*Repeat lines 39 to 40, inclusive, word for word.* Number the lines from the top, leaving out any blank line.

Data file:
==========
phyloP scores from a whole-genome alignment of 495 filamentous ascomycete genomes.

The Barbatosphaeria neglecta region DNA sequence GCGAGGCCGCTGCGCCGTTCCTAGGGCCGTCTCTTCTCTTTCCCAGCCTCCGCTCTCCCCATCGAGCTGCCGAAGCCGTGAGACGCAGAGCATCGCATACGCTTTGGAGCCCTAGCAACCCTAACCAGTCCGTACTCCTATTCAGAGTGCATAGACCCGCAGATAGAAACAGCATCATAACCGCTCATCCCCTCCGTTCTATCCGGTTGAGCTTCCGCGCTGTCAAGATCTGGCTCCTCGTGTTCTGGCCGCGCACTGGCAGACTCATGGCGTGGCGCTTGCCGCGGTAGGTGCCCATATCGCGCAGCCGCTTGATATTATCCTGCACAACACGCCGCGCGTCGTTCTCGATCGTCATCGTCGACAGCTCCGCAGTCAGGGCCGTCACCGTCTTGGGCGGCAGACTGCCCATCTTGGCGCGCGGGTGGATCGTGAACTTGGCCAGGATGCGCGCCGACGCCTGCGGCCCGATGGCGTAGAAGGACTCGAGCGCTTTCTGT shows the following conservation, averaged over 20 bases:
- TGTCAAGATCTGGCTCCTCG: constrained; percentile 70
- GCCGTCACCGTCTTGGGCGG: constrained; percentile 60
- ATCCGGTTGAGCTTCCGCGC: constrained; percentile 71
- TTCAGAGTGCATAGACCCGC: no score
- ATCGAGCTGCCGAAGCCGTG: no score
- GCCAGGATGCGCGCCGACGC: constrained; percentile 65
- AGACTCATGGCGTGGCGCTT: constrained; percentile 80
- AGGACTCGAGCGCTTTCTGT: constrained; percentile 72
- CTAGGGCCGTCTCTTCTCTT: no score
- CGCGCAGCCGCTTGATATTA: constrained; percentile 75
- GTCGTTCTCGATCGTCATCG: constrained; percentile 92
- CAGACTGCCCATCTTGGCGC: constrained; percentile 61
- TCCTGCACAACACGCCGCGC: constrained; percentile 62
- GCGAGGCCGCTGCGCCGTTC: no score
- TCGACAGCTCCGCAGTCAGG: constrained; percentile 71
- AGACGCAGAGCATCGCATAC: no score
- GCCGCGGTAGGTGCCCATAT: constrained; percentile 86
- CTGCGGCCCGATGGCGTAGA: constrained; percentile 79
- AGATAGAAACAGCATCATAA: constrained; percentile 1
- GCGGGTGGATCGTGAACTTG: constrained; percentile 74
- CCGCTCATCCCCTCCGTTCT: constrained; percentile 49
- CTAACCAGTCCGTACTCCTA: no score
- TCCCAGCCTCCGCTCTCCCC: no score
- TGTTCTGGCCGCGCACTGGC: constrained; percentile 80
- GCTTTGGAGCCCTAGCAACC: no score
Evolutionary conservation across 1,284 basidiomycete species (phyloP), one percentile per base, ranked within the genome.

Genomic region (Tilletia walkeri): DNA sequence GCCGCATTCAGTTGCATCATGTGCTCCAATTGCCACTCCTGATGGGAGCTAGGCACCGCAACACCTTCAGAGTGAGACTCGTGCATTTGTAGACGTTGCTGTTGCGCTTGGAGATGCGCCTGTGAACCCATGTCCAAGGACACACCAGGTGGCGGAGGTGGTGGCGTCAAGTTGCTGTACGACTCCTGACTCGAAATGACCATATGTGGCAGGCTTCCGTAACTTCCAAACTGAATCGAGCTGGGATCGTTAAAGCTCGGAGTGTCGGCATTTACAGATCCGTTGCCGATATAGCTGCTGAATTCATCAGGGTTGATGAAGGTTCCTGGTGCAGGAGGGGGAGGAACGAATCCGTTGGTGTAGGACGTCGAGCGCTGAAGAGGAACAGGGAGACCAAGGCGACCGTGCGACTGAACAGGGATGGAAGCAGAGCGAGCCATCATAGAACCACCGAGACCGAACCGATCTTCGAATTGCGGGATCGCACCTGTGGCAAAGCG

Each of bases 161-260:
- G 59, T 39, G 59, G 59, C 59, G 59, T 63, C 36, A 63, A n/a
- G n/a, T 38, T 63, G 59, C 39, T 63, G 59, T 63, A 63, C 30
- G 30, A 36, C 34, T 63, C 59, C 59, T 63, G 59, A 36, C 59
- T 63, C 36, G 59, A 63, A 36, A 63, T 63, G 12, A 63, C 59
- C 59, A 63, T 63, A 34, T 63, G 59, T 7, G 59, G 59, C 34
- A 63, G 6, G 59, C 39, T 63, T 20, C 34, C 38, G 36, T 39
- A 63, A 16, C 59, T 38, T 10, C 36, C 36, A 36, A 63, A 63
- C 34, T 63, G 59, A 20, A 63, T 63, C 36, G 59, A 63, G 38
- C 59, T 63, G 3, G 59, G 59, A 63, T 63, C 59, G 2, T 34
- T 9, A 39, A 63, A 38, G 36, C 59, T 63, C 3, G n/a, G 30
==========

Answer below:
- C 59, T 63, G 3, G 59, G 59, A 63, T 63, C 59, G 2, T 34
- T 9, A 39, A 63, A 38, G 36, C 59, T 63, C 3, G n/a, G 30